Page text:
Something to Crow About: Hawaiian ‘Alalā Genome Sequenced
In a new scientific publication, researchers from the University of Hawaiʻi and the San Diego Zoo’s conservation research program report a major milestone in efforts to rescue and reintroduce the ‘Alalā.
Hawai‘i’s native crow is so endangered that it survived for years only through captive breeding programs. As of March, the entire ‘Alalā population consisted of just 142 living members.
In Hawaiian mythology, the ‘Alalā is said to lead souls to their final resting place on the cliffs of Ka Lae, the southernmost tip on the Big Island of Hawai‘i.
As one of the largest native bird populations, it also had a vital role in the ecosystem, helping to disperse and germinate seeds of many indigenous plant species.
Genomics has given conservation experts a powerful new tool to help protect endangered species.
Genome assemblies can help scientists understand certain factors that put species at increased risk of extinction, such as degree of inbreeding or fertility challenges. But the information is most revealing only when the genome assembly for the species is of very high quality with as few gaps as possible.
The newly reported ‘Alalā assembly, generated with highly accurate sequencing technology from Pacific Biosciences, is considered to be “one of the highest quality avian genomes currently available,” according to the paper. The availability of new gene-level information has shed light on how inbred the remaining birds are, as well as important new details about genes involved in immune function.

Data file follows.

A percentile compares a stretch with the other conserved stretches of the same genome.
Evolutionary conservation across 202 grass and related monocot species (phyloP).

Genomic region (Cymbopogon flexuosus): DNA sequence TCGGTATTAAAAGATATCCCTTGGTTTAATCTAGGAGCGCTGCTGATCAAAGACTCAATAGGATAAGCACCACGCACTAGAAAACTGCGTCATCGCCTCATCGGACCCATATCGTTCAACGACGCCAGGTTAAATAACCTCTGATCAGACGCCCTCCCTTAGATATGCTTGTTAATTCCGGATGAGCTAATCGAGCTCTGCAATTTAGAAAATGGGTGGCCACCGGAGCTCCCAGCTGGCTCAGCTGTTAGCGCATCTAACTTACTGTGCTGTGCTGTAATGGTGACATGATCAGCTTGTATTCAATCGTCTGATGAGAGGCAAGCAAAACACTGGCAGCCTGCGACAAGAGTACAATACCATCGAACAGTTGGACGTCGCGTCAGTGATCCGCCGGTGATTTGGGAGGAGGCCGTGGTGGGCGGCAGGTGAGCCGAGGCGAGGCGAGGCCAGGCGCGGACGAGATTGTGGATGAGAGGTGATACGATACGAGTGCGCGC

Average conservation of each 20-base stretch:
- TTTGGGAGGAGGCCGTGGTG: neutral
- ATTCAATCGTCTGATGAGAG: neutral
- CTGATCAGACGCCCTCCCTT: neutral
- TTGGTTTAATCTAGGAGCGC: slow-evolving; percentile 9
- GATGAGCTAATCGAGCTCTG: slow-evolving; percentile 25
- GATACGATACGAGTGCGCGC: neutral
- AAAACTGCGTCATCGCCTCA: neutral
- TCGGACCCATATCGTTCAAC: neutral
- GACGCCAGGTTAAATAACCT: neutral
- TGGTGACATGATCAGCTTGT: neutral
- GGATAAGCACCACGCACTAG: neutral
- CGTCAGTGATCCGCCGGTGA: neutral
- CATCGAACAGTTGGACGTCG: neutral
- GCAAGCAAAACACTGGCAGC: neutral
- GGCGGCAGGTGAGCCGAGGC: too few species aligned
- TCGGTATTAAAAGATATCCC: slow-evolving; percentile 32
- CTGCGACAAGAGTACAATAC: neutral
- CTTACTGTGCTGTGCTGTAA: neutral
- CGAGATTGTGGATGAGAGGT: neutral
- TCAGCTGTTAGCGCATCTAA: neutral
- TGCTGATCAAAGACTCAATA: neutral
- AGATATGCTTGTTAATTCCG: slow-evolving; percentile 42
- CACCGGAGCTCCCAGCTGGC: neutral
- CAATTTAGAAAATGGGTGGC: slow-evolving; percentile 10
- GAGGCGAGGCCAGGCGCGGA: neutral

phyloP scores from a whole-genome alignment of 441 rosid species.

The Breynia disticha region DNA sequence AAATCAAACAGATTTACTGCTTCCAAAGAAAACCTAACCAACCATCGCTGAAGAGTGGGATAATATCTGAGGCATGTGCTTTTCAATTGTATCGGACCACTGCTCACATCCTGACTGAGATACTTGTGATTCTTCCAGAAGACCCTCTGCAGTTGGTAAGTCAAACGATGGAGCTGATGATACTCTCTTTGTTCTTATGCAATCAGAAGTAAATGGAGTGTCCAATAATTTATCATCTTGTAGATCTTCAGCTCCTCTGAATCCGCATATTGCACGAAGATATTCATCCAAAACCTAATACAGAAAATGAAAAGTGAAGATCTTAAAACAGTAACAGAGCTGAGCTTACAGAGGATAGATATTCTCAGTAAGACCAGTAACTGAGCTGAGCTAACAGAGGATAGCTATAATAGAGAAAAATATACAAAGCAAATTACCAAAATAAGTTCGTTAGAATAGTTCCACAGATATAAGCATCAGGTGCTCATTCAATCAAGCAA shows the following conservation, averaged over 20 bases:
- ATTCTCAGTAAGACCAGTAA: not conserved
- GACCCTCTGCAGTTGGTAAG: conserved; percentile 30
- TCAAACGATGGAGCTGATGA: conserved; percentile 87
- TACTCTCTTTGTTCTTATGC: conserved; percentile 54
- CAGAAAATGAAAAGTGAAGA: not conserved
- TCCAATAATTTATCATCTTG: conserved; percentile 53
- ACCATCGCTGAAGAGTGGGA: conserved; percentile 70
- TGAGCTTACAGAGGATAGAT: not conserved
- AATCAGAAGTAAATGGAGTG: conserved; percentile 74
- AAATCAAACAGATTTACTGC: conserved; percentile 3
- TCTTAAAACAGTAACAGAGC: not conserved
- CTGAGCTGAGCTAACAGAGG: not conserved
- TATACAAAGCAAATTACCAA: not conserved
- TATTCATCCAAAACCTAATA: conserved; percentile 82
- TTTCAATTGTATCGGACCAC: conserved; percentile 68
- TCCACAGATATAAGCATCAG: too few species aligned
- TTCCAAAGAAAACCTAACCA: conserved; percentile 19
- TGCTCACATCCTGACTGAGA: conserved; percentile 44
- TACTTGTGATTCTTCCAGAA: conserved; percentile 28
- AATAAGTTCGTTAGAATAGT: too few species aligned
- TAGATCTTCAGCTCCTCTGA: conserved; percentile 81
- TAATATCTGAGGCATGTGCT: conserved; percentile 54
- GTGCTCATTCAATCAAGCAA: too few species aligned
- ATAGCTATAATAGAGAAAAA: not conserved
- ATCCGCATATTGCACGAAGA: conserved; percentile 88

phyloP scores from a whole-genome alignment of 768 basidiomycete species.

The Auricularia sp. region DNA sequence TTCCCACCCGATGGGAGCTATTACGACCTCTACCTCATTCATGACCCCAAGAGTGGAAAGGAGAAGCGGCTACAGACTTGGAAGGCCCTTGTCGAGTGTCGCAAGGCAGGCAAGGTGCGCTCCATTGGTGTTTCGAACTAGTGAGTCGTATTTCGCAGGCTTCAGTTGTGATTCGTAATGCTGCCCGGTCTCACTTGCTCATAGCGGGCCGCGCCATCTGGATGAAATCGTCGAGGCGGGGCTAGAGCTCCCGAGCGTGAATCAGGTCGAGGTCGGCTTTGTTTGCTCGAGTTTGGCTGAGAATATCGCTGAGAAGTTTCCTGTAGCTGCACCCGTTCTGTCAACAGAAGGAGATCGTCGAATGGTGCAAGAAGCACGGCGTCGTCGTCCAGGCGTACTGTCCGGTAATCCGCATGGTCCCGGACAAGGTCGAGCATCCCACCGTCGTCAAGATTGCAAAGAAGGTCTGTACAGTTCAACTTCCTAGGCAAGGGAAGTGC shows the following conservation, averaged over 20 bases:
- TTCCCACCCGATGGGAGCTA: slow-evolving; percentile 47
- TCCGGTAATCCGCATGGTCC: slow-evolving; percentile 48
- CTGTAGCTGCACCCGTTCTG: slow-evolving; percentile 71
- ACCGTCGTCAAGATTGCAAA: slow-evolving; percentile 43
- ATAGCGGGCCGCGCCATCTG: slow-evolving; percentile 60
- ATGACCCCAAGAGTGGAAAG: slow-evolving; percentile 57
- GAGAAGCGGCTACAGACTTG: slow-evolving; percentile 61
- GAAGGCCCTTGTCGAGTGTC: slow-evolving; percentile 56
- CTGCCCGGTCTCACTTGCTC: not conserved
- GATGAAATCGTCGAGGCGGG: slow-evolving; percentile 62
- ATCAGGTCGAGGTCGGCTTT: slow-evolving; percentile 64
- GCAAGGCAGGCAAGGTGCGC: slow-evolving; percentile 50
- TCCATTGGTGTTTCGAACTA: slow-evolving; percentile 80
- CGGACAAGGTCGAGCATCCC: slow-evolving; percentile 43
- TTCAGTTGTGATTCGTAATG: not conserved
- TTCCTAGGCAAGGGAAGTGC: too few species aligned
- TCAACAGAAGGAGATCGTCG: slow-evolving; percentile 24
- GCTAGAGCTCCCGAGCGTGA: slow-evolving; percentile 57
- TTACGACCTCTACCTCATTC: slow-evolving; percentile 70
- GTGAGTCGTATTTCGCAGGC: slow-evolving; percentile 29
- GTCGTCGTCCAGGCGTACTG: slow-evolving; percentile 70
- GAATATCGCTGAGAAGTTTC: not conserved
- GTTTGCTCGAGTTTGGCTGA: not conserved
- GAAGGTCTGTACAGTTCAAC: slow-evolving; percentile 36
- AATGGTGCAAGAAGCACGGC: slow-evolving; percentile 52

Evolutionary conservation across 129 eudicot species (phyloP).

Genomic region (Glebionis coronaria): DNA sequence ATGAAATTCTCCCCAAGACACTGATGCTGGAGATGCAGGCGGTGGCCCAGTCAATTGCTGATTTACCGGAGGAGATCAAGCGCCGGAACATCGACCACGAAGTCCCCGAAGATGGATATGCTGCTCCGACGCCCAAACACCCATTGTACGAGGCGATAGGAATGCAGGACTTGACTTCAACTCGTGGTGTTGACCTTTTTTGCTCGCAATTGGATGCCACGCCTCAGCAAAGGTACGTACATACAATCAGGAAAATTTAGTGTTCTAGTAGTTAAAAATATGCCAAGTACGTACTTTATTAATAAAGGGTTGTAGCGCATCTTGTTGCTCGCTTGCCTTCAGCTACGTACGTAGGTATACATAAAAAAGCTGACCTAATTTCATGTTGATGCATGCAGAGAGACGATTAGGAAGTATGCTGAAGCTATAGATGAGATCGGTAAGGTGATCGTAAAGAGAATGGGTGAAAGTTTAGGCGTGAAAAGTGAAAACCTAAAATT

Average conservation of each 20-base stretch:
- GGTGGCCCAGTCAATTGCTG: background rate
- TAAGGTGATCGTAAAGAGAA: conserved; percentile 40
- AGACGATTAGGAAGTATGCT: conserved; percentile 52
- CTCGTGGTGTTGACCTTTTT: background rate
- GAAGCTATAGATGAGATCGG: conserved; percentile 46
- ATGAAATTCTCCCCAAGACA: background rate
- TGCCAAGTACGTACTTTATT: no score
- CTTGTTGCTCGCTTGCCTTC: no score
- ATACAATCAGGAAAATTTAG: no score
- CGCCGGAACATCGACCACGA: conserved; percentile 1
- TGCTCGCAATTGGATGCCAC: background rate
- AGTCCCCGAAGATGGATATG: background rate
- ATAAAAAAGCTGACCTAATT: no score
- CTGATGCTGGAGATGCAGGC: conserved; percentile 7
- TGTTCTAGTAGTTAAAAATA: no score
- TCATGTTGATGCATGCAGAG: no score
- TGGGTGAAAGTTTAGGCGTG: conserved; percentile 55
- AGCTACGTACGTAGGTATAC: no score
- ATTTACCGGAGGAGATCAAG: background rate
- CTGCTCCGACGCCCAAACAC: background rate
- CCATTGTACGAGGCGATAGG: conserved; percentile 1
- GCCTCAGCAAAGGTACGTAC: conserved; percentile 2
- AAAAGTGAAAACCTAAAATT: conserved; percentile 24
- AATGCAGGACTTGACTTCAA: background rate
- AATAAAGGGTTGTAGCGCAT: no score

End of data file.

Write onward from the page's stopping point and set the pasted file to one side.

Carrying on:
The new genome assembly will inform breeding strategies to help ensure that the next generation of ‘Alalā birds are healthier than their parents, giving the species a new degree of resilience by avoiding continued inbreeding and selecting pairs of birds most likely to reproduce successfully.
“As the size of both the captive and wild ‘Alalā populations continue to increase,” the scientists conclude in the paper, “the integration of genomic data as part of the conservation management effort will help to maximize the genetic health of the species well into the future.”
*Video courtesy San Diego Zoo